If one or both of your first dogs has a strong personality and likes to play rough or assert dominance over others, they may not be the best candidates for bringing in another dog.
It’s important to remember that when adopting a third dog, you’re not just bringing in another animal—you’re bringing in an entirely new dynamic.
Your existing pets will likely change their behavior in response to the new addition, so it’s important to plan for this and make sure that everyone feels comfortable in the new environment.
8. Transportation difficulty
Many people have one or two dogs and find that they can easily transport them in their cars, but when it comes time to take all three dogs out at once, it can be difficult.
If you have a large SUV or truck, this may not be an issue for you if you’re able to load your pets up with enough treats and toys to keep them occupied on the road.
Be sure to have your transportation needs sorted out too before committing to a third dog.
Are Three Dogs Too Many? What To Consider When Getting a Third Dog
Choosing a dog is a big decision, but getting a third dog can feel like an even bigger one.
But what should you consider when adding another canine to your family?
1. How Much Space Do You Have?
First thing first: if you’re thinking about getting a third dog, make sure you have the space for them!
Before bringing another dog home, make sure there’s enough room in your home and yard for them to run around and play.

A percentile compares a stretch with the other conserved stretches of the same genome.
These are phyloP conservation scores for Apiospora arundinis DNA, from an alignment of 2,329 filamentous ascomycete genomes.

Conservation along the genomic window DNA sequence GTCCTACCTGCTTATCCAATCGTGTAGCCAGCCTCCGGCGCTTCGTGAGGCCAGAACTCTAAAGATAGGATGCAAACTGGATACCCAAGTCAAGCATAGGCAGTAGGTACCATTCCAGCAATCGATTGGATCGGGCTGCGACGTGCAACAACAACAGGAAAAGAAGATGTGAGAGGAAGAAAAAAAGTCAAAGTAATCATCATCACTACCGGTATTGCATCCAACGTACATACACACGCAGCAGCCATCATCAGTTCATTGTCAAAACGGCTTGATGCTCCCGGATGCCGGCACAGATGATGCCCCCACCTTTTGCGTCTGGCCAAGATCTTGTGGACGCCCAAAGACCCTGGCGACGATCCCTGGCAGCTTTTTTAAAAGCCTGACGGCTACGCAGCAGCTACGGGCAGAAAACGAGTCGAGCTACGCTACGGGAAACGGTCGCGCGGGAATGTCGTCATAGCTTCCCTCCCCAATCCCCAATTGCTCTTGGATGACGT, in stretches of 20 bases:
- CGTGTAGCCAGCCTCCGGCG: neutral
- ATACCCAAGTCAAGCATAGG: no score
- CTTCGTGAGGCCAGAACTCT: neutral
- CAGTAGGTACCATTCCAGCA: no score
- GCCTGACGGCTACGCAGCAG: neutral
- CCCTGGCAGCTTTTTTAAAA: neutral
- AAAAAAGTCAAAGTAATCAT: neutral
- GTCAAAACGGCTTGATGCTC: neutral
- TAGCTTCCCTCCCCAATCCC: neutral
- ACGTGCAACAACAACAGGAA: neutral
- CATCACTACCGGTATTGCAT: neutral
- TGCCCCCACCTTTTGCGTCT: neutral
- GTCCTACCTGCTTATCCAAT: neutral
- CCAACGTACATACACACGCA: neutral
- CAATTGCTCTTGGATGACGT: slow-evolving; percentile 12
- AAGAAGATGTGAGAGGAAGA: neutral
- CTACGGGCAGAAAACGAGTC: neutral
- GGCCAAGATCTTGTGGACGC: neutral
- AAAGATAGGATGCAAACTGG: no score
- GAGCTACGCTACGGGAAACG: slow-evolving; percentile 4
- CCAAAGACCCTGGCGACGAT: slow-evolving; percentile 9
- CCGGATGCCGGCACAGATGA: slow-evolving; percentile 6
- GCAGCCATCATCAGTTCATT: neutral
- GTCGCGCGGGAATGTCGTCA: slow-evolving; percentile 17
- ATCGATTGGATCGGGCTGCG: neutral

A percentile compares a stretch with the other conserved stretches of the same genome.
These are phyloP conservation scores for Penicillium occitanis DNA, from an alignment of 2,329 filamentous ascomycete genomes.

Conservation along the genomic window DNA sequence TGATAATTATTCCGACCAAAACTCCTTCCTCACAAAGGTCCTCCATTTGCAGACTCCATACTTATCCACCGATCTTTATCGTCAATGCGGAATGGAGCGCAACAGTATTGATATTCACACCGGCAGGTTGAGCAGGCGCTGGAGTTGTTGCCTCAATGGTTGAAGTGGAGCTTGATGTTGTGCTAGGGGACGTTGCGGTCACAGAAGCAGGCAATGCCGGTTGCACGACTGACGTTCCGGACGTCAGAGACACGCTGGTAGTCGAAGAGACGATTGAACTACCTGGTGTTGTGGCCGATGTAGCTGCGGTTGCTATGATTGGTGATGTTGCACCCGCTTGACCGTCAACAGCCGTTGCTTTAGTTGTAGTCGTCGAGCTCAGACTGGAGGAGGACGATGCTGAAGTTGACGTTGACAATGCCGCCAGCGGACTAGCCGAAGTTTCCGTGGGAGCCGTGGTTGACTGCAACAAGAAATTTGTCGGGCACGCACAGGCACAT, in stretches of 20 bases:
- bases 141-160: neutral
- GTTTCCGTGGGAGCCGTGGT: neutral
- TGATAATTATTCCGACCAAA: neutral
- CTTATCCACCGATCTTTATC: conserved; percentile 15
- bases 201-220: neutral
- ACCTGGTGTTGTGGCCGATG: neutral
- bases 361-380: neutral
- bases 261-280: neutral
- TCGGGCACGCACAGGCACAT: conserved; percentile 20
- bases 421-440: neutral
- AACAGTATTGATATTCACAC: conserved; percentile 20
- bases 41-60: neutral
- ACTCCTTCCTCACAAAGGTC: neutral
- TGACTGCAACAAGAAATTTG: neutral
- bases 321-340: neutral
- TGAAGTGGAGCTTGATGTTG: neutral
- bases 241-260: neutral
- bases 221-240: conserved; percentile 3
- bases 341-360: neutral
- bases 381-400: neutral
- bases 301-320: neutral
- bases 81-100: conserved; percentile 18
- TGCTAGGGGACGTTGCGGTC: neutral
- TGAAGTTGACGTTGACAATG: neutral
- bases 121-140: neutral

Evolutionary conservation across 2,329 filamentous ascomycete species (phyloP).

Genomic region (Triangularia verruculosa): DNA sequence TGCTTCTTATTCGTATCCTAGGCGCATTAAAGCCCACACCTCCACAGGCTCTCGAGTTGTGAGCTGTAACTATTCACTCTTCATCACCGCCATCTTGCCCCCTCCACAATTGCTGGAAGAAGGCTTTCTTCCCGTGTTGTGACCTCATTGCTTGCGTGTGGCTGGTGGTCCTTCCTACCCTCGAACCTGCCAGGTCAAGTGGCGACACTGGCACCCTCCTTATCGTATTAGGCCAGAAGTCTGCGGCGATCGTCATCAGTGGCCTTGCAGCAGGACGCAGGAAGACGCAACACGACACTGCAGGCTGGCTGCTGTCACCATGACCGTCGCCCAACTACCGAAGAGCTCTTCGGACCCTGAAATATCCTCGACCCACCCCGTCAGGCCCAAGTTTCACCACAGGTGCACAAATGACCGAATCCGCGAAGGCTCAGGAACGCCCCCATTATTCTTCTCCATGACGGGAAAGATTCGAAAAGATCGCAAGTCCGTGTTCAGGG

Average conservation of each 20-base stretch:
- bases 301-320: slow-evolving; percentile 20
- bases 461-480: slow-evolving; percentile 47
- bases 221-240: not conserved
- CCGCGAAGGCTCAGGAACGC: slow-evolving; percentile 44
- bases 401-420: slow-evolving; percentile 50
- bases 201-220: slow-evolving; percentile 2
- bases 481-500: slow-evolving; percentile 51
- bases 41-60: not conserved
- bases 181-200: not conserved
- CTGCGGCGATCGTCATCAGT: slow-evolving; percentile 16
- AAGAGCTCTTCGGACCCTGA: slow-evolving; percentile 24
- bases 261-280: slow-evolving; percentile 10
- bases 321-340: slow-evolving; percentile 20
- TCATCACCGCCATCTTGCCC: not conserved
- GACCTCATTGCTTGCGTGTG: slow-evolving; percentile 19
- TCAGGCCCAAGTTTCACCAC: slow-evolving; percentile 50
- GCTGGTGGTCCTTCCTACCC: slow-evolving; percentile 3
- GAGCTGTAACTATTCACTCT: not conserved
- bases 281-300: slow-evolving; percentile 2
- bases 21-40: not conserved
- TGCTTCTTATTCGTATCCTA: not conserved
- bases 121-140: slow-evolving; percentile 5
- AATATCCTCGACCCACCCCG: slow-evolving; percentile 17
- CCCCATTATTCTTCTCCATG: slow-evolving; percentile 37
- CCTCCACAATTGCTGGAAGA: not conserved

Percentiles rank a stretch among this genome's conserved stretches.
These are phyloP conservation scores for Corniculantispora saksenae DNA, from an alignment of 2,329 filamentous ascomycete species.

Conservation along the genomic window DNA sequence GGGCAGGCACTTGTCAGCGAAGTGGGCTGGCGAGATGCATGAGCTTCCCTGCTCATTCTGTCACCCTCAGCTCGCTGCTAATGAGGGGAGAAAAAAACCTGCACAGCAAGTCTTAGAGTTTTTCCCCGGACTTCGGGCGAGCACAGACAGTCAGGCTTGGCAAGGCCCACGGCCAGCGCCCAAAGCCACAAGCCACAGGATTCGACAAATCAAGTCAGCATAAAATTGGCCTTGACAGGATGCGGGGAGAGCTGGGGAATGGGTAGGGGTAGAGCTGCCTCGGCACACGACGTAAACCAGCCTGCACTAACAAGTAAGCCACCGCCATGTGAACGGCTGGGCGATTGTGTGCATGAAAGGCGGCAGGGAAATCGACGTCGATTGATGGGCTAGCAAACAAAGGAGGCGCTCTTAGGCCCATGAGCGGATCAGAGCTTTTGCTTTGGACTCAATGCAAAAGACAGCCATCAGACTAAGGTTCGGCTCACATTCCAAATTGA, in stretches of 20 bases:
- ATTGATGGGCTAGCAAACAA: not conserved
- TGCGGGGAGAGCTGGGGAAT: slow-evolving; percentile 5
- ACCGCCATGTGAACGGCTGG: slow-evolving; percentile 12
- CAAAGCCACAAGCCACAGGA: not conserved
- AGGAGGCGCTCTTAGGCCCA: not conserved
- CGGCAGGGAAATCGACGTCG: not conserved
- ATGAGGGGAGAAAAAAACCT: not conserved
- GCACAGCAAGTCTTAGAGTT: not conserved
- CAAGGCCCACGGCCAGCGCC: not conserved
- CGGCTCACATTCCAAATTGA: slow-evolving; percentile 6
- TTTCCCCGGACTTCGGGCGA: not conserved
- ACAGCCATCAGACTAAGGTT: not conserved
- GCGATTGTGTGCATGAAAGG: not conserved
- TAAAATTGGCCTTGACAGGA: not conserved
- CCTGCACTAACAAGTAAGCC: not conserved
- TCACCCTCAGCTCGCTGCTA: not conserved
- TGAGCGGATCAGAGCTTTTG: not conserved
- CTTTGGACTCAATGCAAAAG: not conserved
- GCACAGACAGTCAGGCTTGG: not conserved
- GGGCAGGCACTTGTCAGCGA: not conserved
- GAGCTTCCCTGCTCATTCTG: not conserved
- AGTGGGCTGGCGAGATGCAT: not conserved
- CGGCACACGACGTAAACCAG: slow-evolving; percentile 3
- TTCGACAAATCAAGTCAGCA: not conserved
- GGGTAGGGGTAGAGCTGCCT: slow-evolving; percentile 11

2. Are You Ready For The Responsibility?
Getting a third dog isn’t just about space—it’s also about taking on more responsibility for another animal’s care.
If you’re not sure whether you can handle that responsibility, or you have any doubts at all, clearing it up before getting a new dog should be top of your to-do list.
3. Is This Dog Right For Your Family?
When it comes down to it, every family has different needs and expectations when it comes to their pets—and that includes what kind of dog they’d like to add to their family!
If you already have two dogs at home and want something different than what they provide each other, then a third dog could be just the thing to help round out your family!
Take as much time as you need to properly assess your options and determine if the behavior is a good fit for your family.
4. Attention for each dog
You might have thought about adding another dog to your family for a long time now, but it’s important to make sure that you’re ready for the responsibility of having three pets.